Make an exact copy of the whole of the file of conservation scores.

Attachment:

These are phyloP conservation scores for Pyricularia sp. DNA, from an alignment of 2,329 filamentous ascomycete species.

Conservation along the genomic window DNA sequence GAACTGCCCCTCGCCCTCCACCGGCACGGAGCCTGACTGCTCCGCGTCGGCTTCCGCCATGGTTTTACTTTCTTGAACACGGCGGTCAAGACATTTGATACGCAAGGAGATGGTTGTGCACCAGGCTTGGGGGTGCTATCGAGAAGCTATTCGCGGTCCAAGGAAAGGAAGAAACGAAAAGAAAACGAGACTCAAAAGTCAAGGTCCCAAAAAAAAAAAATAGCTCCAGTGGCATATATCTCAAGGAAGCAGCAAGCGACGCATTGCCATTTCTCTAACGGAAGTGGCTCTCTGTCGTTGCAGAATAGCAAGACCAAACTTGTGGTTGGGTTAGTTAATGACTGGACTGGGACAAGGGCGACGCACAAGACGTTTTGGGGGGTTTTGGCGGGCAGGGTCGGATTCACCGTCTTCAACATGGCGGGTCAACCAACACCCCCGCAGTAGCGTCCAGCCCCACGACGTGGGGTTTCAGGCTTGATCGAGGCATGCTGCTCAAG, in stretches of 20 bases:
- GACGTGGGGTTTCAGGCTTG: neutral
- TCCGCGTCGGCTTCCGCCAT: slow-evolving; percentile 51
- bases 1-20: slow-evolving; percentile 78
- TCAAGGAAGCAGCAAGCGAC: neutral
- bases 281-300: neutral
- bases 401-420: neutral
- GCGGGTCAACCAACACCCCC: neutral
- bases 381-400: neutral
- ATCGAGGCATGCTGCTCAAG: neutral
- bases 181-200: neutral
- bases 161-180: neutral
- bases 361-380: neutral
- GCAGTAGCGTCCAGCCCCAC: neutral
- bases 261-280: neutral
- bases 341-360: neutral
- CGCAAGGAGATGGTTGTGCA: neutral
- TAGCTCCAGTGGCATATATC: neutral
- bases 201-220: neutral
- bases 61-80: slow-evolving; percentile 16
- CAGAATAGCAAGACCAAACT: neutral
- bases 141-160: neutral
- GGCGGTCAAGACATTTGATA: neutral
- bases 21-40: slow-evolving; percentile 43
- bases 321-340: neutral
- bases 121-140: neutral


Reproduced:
These are phyloP conservation scores for Pyricularia sp. DNA, from an alignment of 2,329 filamentous ascomycete species.

Conservation along the genomic window DNA sequence GAACTGCCCCTCGCCCTCCACCGGCACGGAGCCTGACTGCTCCGCGTCGGCTTCCGCCATGGTTTTACTTTCTTGAACACGGCGGTCAAGACATTTGATACGCAAGGAGATGGTTGTGCACCAGGCTTGGGGGTGCTATCGAGAAGCTATTCGCGGTCCAAGGAAAGGAAGAAACGAAAAGAAAACGAGACTCAAAAGTCAAGGTCCCAAAAAAAAAAAATAGCTCCAGTGGCATATATCTCAAGGAAGCAGCAAGCGACGCATTGCCATTTCTCTAACGGAAGTGGCTCTCTGTCGTTGCAGAATAGCAAGACCAAACTTGTGGTTGGGTTAGTTAATGACTGGACTGGGACAAGGGCGACGCACAAGACGTTTTGGGGGGTTTTGGCGGGCAGGGTCGGATTCACCGTCTTCAACATGGCGGGTCAACCAACACCCCCGCAGTAGCGTCCAGCCCCACGACGTGGGGTTTCAGGCTTGATCGAGGCATGCTGCTCAAG, in stretches of 20 bases:
- GACGTGGGGTTTCAGGCTTG: neutral
- TCCGCGTCGGCTTCCGCCAT: slow-evolving; percentile 51
- bases 1-20: slow-evolving; percentile 78
- TCAAGGAAGCAGCAAGCGAC: neutral
- bases 281-300: neutral
- bases 401-420: neutral
- GCGGGTCAACCAACACCCCC: neutral
- bases 381-400: neutral
- ATCGAGGCATGCTGCTCAAG: neutral
- bases 181-200: neutral
- bases 161-180: neutral
- bases 361-380: neutral
- GCAGTAGCGTCCAGCCCCAC: neutral
- bases 261-280: neutral
- bases 341-360: neutral
- CGCAAGGAGATGGTTGTGCA: neutral
- TAGCTCCAGTGGCATATATC: neutral
- bases 201-220: neutral
- bases 61-80: slow-evolving; percentile 16
- CAGAATAGCAAGACCAAACT: neutral
- bases 141-160: neutral
- GGCGGTCAAGACATTTGATA: neutral
- bases 21-40: slow-evolving; percentile 43
- bases 321-340: neutral
- bases 121-140: neutral